The width of the space charge zone inside the functional layer is crucial for the properties of the functional layer. In the normal case, the band bending leads to depletion of holes or electrons at the interface. Owing to the subsequent flat band potential, not all the charge carriers can follow the potential profile. But if the band bending spreads through the entire volume, then the potential will fall off across it. Full drainage of charge carriers is therefore possible. This situation occurs for example when etching an SOI wafer with a 100 nm thick semiconductor layer by an etching solution made up of 48% strength HF with H2O2 with pH 1 at room temperature: the semiconductor layer is preserved during an etching time of one hour, i.e. the final thickness of the semiconductor layer is more than 100 nm when using said etching solution. Under these conditions, several μm would be etched on bulk material.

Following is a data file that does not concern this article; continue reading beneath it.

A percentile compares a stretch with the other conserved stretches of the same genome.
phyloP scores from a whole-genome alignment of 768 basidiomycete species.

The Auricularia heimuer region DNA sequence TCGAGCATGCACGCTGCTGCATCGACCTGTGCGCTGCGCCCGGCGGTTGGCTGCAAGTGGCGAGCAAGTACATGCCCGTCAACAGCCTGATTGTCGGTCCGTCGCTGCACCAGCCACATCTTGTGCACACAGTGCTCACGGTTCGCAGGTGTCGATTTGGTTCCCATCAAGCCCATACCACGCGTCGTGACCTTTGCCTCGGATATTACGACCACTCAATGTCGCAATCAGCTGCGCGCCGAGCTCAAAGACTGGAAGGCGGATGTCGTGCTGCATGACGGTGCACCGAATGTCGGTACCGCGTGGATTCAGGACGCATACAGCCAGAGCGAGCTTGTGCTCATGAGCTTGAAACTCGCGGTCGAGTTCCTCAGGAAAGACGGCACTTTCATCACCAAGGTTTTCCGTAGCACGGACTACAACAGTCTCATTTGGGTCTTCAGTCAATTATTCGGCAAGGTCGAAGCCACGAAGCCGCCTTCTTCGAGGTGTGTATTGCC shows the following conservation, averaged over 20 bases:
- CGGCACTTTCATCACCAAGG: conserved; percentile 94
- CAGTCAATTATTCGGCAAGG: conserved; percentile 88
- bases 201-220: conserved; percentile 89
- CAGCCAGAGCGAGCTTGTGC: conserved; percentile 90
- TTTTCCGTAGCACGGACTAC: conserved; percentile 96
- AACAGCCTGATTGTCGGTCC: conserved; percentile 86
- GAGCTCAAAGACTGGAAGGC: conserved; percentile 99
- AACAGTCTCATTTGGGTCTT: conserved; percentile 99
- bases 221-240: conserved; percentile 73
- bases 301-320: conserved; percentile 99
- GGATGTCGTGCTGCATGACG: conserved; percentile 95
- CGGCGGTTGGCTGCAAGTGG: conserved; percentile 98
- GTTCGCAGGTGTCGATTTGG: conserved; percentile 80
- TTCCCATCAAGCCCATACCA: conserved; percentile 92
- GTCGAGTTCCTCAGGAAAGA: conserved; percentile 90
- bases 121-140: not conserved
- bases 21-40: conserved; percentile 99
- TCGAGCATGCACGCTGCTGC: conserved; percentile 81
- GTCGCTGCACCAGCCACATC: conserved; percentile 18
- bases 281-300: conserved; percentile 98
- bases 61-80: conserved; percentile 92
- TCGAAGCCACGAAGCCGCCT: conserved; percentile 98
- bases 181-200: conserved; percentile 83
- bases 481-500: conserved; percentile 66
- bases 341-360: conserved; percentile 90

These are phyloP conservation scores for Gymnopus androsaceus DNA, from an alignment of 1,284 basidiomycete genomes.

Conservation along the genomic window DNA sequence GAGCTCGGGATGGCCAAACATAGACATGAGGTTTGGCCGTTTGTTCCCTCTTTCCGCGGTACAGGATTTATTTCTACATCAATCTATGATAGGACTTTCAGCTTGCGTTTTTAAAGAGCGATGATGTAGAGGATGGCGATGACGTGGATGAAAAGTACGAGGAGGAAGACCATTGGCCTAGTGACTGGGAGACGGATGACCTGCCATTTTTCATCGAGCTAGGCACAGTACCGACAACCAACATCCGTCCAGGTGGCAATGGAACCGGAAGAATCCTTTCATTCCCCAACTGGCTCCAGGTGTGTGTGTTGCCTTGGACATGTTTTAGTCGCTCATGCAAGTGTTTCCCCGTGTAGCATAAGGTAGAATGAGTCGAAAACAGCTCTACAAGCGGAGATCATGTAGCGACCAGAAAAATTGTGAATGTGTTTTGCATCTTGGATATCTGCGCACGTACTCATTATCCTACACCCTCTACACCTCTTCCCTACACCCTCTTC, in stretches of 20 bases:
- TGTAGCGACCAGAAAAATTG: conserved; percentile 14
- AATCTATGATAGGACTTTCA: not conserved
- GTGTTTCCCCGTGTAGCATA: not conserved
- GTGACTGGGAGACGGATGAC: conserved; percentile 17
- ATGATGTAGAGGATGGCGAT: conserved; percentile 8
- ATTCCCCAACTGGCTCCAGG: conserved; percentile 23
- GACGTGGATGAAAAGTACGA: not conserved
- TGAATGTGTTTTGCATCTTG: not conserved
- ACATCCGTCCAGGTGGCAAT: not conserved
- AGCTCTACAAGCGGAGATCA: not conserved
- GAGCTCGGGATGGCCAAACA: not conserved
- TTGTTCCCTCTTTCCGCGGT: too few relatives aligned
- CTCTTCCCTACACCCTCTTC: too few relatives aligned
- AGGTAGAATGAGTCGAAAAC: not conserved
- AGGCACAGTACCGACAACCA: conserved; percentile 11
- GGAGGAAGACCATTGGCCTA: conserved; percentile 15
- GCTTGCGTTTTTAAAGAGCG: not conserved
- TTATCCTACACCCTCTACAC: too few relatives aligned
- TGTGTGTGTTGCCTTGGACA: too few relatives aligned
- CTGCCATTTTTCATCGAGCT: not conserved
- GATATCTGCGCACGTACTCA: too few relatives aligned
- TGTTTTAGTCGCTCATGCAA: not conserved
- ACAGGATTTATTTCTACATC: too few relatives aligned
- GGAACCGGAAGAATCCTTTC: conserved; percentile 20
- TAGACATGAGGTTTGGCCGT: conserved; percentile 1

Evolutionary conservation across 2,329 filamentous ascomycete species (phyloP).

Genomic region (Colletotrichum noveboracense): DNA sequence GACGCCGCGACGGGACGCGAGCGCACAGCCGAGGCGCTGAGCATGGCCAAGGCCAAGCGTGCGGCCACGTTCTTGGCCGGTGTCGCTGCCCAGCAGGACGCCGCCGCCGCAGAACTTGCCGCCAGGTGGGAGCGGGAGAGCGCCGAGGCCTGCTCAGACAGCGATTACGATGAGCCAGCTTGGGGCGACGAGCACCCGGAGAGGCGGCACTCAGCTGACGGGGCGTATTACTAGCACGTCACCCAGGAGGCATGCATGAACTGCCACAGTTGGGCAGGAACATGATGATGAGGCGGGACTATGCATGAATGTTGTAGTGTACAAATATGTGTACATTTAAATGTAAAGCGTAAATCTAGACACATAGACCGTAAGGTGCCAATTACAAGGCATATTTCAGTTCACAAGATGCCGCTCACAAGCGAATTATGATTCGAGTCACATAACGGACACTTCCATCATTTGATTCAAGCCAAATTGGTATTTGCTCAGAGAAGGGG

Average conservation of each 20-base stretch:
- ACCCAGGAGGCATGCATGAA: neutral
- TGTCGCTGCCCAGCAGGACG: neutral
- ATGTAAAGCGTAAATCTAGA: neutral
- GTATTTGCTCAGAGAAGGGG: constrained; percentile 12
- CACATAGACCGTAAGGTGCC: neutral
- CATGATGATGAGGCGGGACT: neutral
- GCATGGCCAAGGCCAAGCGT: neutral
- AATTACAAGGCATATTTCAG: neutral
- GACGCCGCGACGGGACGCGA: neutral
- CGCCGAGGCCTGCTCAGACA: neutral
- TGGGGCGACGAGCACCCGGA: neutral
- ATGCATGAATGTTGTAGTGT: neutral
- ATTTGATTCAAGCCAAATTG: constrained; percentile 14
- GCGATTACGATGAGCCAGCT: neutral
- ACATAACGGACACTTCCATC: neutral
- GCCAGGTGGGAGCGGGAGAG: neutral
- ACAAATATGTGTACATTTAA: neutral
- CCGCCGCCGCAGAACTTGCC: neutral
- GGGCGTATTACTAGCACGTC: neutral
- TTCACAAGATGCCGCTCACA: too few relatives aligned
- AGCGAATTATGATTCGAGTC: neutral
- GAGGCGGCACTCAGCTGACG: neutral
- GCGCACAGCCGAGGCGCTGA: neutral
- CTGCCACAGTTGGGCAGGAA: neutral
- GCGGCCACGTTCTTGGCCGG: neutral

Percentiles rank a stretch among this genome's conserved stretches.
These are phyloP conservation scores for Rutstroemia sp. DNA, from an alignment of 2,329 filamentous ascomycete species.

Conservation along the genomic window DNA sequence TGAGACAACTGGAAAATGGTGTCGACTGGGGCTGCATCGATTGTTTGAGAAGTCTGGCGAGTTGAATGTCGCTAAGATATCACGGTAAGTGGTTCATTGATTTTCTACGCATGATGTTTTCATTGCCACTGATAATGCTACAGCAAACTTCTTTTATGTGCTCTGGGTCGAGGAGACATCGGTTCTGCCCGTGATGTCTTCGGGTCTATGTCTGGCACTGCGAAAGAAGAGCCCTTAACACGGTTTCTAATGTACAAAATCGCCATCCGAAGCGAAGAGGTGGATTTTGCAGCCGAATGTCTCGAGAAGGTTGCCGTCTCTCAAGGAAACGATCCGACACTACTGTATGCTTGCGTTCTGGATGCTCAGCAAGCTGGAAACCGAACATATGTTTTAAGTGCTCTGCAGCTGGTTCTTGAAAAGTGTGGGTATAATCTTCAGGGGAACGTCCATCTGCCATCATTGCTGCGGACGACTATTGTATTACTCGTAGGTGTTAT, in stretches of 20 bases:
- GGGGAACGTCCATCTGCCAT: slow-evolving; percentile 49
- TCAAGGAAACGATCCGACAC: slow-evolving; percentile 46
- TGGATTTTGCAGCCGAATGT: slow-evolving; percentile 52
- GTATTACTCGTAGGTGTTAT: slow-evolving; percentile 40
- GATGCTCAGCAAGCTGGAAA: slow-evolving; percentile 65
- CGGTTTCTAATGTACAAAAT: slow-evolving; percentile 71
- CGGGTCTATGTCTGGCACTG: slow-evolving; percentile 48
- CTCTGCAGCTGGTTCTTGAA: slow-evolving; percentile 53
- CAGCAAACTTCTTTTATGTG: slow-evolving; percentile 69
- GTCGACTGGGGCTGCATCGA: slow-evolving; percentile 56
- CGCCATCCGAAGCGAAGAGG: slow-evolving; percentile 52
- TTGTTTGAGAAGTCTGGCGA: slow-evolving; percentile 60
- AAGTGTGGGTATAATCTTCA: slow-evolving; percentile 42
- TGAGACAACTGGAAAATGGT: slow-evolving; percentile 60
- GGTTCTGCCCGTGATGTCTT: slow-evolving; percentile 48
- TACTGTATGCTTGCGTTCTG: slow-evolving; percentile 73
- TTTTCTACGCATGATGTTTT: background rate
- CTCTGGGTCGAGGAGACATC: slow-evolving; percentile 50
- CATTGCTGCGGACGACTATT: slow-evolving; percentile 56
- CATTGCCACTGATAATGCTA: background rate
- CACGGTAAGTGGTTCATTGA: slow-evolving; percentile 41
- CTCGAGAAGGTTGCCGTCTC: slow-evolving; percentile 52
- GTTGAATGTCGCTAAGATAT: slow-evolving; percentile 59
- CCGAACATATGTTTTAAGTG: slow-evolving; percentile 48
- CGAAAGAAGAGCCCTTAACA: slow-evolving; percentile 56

The classical combination of hydrofluoric acid (HF) and nitric acid (HNO3) likewise does not dissolve the silicon layer at room temperature. Only increasing the temperature to about 50° C. leads to the desired result within seconds. Compositions containing weaker oxidants such as phosphoric acid (H3PO4) or hydrogen peroxide (H2O2) do not etch the silicon layer at room temperature, and do so only very slowly at higher temperatures. Conversely, with strong oxidants such as chromic acid, full erosion of the silicon layer is possible within an extremely short time.
For partial etching of the functional layer, therefore, suitable etchants are needed. Suitable etchants must generate a band shift in the functional layer, such that the flat band potential in the functional layer is preserved.
For the SOI wafers in question, ammonium fluoride (NH4F) is a suitable etchant. With respect to bulk material, it is known that an NH4F solution etches much more slowly than an HF solution. For the thin silicon layer of an SOI wafer, this relationship is reversed: for a 100 nm thick SOI layer, initial etching rates of a few nm/min can be achieved at room temperature.